So, what I guess I’m trying to say through this long and rambling post is that I’m okay with reading “too much.” I’m not going to stop because it truly makes me happy. I know not everyone will understand my love for it, but that doesn’t matter. And the next time my husband says I read too much, I’m going to say,
“You spend too much time in the garage, snowmobiling, watching T.V., on the computer…”
Maybe that will help put things in perspective because life is too short not to do the things you love. And I love reading.
**Update: I feel the need to add to this post that my husband is an amazing guy. We normally “get” each other. My obsession with reading is one area where we don’t always see eye to eye. He’s not a reader, so how could he understand? I hope my comeback at the end of this post doesn’t seem too sassy. It’s really just my way of putting my love of reading in a way he would understand.
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Here are seven health benefits of cashews.
Cashews are ripe with proanthocyanidins, a class of flavanols that actually starve tumors and stop cancer cells from dividing. Studies have also shown that cashews can reduce your colon cancer risk. Their high copper content also endows the seed with the power to eliminate free radicals and they are also good sources of phytochemicals and antioxidants that protect us from heart disease and cancer.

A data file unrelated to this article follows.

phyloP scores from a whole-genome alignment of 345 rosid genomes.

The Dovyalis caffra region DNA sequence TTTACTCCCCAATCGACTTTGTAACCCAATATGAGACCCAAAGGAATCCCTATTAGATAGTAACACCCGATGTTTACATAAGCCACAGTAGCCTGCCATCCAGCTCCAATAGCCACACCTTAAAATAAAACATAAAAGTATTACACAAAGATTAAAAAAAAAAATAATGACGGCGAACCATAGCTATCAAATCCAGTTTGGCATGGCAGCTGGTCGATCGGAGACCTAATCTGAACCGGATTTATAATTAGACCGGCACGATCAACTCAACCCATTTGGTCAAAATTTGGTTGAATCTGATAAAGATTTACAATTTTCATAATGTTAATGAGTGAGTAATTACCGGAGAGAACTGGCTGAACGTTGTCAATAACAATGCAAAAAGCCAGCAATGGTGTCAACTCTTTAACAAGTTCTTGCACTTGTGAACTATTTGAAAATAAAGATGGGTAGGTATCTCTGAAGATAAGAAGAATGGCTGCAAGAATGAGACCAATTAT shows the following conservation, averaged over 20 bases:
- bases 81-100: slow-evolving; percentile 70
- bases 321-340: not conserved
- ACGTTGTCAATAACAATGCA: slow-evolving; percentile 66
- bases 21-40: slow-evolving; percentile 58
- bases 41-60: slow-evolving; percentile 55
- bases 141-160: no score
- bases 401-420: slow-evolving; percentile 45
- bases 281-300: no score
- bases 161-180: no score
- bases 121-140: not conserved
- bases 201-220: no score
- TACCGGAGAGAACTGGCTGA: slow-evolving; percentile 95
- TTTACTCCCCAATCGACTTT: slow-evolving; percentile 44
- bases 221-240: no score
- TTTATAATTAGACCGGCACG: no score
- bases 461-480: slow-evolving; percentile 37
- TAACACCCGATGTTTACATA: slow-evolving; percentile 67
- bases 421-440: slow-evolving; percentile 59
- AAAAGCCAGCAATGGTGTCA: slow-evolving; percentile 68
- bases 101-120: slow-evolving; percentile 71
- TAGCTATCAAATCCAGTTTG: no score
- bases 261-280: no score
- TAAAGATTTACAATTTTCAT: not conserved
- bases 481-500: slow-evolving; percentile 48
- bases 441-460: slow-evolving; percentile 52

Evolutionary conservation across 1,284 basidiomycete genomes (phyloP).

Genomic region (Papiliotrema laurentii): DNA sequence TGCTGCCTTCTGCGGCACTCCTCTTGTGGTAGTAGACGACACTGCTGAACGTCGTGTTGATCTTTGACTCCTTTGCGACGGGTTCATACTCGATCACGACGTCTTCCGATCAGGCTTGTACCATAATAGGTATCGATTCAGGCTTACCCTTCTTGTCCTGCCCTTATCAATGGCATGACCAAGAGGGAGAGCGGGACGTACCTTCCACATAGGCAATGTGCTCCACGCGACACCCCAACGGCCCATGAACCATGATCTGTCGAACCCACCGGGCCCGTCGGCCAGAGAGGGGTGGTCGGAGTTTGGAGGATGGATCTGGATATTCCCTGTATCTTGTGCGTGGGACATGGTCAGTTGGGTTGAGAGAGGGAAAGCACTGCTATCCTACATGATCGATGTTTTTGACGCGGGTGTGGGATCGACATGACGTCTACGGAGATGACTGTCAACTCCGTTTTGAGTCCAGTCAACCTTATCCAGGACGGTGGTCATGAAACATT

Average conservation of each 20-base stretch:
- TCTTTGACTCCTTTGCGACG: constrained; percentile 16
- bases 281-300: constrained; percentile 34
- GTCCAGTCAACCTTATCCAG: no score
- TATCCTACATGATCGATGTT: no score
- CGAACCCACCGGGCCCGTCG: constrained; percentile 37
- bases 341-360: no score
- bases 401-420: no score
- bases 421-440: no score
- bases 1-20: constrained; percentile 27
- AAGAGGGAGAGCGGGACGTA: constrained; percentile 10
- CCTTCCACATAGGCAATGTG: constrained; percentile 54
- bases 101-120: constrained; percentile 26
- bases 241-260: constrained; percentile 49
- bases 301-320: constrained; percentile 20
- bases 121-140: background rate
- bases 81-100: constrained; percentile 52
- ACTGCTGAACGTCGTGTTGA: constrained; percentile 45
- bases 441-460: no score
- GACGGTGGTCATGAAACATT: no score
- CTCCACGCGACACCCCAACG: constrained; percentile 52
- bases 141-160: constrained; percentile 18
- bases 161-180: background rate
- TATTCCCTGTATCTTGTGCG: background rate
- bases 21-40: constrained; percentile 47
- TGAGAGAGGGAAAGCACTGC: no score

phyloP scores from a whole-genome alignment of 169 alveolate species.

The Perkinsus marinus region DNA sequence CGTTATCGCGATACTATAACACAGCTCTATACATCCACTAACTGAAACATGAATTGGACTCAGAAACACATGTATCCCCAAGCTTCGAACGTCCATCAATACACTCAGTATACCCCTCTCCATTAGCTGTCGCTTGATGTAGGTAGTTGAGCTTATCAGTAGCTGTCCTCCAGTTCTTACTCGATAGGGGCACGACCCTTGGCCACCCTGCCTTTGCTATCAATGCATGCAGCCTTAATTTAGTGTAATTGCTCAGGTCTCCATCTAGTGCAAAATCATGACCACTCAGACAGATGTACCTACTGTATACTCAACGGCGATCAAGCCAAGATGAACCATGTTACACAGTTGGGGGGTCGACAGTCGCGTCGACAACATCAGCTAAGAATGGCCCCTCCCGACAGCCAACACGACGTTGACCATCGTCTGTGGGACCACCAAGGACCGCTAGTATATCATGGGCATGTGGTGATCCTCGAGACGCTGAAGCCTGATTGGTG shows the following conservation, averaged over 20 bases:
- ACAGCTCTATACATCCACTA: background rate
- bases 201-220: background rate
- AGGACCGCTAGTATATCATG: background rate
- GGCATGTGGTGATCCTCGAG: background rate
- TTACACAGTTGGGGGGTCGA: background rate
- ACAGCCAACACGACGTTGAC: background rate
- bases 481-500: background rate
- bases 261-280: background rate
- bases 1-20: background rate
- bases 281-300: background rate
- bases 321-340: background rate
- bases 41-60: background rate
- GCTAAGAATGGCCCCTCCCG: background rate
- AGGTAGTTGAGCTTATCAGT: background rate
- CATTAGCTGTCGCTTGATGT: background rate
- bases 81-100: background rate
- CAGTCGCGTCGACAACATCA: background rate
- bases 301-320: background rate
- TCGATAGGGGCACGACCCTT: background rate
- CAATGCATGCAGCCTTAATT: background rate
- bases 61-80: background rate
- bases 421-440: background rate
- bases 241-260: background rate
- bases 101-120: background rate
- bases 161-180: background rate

Cashews have a lower fat content than most other nuts and most of it is in the form of oleic acid, the same heart-healthy monounsaturated fat found in olive oil. Studies show that oleic acid promotes good cardiovascular health by helping to reduce triglyceride levels, high levels of which are associated with an increased risk for heart disease. Cashews are wonderfully cholesterol free and their high antioxidant content helps lower risk of cardiovascular and coronary heart diseases. The magnesium in cashews helps lower blood pressure and helps prevent heart attacks.
Hair and Skin Health
Cashews are rich in the mineral copper. An essential component of many enzymes, copper plays its part in a broad array of processes. One copper-containing enzyme, tyrosinase, converts tyrosine to melanin, which is the pigment that gives hair and skin its color. Without the copper cashews are so abundant in, these enzymes would not be able to do their jobs.
Cashews are particularly rich in magnesium. It’s a well-known fact that calcium is necessary for strong bones, but magnesium is as well. Most of the magnesium in the human body is in our bones. Some of it helps lend bones their physical structure, and the remainder is located on the surface of the bone where it is stored for the body to use as it needs. Copper found in cashews is vital for the function of enzymes involved in combining collagen and elastin, providing substance and flexibility in bones and joints.
Good for the Nerves By preventing calcium from rushing into nerve cells and activating them, magnesium keeps our nerves relaxed and thereby our blood vessels and muscles too. Too little magnesium means too much calcium can gain entrance to the nerve cell, causing it to send too many messages, and leading to too much contraction.
Insufficient magnesium leads to higher blood pressure, muscle tension, migraine headaches, soreness and fatigue. Not surprisingly, studies have demonstrated that magnesium helps diminish the frequency of migraine attacks, lowers blood pressure and helps prevent heart attacks.